LaGrange in Troup County, Georgia — The American South (South Atlantic)
George Michael Troup
Erected 1980 by Historic Chattahoochee Commission and the Ocfuskee Historical Society.
Location. 33° 2.415′ N, 85° 1.855′ W. Marker is in LaGrange, Georgia, in Troup County. Marker is on Franklin Street 0 miles south of Haralson Street, on the right when traveling north. Touch for map. The marker is at the Troup County Courthouse. Marker is in this post office area: Lagrange GA 30240, United States of America.
Other nearby markers. At least 8 other markers are within walking distance of this marker. The Nancy Harts (here, next to this marker); Lafayette (about 500 feet away, measured in a direct line); Fuller Earle Callaway, Sr. (about 600 feet away); Troup County (about Troup County Academy (approx. ¼ mile away); Bellevue (approx. half a mile away); Bellevue, Home of Sen. Benjamin Harvey Hill (approx. half a mile away); Lynching in America / Raising a Voice Against Racial Violence (approx. half a mile away). Touch for a list and map of all markers in LaGrange.
Regarding George Michael Troup. Gov. Troup was related to the McIntosh family of Georgia, after whom McIntosh County was named, and to Chief William McIntosh of the Creek Nation. Gov. Troup negotiated the Indian Springs Treaty with Chief McIntosh, ceding Creek lands in Georgia.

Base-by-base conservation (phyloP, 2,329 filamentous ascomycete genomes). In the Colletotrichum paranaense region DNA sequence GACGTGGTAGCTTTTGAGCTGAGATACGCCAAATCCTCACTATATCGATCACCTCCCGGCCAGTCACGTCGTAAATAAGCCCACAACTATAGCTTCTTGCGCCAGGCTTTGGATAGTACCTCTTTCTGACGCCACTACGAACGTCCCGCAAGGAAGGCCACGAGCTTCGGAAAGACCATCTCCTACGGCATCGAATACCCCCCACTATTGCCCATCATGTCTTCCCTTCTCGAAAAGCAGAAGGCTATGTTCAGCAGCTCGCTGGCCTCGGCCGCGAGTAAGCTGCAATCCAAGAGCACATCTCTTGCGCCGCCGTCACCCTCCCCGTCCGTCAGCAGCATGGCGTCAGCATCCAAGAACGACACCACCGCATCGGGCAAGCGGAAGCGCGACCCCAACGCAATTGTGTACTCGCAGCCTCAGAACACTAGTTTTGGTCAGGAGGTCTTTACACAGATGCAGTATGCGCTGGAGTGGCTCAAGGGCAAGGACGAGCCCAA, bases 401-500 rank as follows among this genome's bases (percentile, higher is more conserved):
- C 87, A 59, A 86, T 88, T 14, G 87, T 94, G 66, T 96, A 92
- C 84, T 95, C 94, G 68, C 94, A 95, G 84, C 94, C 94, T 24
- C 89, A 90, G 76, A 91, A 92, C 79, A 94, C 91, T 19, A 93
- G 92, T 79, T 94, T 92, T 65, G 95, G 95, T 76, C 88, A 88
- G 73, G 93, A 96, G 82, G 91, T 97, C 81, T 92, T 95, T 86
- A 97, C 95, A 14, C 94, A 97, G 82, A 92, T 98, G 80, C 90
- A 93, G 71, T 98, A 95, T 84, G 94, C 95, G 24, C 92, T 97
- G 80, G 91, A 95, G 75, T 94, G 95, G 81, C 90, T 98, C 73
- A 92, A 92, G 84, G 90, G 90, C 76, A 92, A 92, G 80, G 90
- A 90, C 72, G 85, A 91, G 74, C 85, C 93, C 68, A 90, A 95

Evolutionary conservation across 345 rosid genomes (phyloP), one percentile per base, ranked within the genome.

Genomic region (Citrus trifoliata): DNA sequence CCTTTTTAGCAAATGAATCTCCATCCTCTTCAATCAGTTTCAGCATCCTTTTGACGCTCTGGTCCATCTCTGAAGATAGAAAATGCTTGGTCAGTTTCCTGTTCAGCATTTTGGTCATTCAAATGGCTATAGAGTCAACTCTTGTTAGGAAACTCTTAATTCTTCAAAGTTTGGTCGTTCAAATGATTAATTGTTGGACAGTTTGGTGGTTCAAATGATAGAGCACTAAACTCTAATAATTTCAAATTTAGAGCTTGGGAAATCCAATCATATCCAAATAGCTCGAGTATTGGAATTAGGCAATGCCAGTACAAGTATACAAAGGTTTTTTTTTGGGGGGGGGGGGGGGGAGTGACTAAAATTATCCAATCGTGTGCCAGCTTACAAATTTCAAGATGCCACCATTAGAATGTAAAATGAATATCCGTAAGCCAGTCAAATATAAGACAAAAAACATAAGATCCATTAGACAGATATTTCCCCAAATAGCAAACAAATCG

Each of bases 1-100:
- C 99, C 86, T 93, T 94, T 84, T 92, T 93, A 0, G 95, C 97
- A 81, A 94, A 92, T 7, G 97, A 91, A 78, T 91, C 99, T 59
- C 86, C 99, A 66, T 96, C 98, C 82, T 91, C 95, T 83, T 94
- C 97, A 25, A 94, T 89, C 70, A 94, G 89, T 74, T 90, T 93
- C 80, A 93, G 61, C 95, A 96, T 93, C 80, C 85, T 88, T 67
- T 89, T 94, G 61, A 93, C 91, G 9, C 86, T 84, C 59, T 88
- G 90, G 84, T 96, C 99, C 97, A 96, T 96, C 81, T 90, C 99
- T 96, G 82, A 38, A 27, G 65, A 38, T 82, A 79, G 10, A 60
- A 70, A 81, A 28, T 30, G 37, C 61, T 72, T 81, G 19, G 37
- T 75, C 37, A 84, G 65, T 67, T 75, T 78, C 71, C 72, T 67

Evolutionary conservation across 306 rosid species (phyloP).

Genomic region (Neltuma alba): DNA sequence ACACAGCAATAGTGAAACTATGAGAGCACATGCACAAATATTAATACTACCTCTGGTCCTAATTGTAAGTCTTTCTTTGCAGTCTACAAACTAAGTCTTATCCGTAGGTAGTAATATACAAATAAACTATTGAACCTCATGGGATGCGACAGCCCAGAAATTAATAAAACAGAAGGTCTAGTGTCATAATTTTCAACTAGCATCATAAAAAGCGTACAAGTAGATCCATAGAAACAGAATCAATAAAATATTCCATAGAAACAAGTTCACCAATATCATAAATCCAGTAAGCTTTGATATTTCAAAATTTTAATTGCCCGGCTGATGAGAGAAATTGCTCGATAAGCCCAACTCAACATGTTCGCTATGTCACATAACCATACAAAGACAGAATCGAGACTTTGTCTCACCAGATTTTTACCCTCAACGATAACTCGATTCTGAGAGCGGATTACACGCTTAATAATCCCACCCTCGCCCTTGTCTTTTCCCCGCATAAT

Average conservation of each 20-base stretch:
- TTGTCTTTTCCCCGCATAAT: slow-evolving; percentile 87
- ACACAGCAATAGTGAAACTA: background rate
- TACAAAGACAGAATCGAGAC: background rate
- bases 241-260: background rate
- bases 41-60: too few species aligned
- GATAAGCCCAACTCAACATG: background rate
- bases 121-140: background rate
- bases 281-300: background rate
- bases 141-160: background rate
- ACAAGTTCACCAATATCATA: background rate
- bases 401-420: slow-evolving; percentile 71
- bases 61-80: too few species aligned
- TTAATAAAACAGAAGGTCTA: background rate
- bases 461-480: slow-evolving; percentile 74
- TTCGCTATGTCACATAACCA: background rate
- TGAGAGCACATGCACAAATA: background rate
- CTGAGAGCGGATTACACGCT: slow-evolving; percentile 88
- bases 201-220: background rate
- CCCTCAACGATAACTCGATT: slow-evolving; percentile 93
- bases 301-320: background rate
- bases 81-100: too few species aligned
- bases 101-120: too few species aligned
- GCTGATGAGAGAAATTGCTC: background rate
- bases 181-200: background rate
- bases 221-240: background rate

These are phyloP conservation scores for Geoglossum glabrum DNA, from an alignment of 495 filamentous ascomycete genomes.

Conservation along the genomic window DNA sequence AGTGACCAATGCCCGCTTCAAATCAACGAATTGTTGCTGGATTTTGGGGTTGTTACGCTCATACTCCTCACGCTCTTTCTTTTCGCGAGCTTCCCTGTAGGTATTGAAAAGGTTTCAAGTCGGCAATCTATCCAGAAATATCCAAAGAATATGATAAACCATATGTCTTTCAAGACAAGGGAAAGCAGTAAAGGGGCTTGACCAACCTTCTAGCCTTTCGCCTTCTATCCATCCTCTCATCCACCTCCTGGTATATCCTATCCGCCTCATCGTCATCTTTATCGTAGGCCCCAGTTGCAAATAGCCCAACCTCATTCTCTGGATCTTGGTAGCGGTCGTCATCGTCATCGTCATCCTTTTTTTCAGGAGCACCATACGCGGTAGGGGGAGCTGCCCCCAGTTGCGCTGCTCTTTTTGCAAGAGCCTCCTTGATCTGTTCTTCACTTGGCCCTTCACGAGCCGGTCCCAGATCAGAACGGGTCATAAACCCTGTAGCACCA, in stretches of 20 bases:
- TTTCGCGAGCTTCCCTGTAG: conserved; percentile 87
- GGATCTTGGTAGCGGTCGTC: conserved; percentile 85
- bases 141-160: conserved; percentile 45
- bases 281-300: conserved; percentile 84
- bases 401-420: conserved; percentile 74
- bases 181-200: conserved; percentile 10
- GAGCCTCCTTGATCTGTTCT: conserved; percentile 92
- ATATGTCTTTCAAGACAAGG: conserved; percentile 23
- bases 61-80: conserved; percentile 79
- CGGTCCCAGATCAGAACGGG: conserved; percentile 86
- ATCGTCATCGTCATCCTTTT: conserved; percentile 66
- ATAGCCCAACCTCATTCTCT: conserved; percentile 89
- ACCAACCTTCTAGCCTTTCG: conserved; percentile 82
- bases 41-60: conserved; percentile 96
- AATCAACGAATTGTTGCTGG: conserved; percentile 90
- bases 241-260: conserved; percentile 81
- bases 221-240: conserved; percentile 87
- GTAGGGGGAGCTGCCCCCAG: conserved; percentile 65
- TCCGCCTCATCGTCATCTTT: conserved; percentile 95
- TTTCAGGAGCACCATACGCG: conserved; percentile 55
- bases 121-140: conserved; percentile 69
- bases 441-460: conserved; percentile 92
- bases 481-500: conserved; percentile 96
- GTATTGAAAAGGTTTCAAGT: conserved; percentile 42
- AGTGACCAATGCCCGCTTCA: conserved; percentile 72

Related markers. Click here for a list of markers that are related to this marker. Troup's Grave Markers.
Also see . . .
1. George Troup from Wikipedia. (Submitted on September 24, 2008, by Bill Pfingsten of Bel Air, Maryland.)
2. Troup County History. (Submitted on September 24, 2008, by Bill Pfingsten of Bel Air, Maryland.)
Categories. • Antebellum South, US • Notable Persons • Political Subdivisions •
Credits. This page was last revised on June 16, 2016. This page originally submitted on September 22, 2008, by David Seibert of Sandy Springs, Georgia. This page has been viewed 1,214 times since then. Photos: 1. submitted on September 22, 2008, by David Seibert of Sandy Springs, Georgia. 2, 3. submitted on September 25, 2010, by David Seibert of Sandy Springs, Georgia. • Bill Pfingsten was the editor who published this page.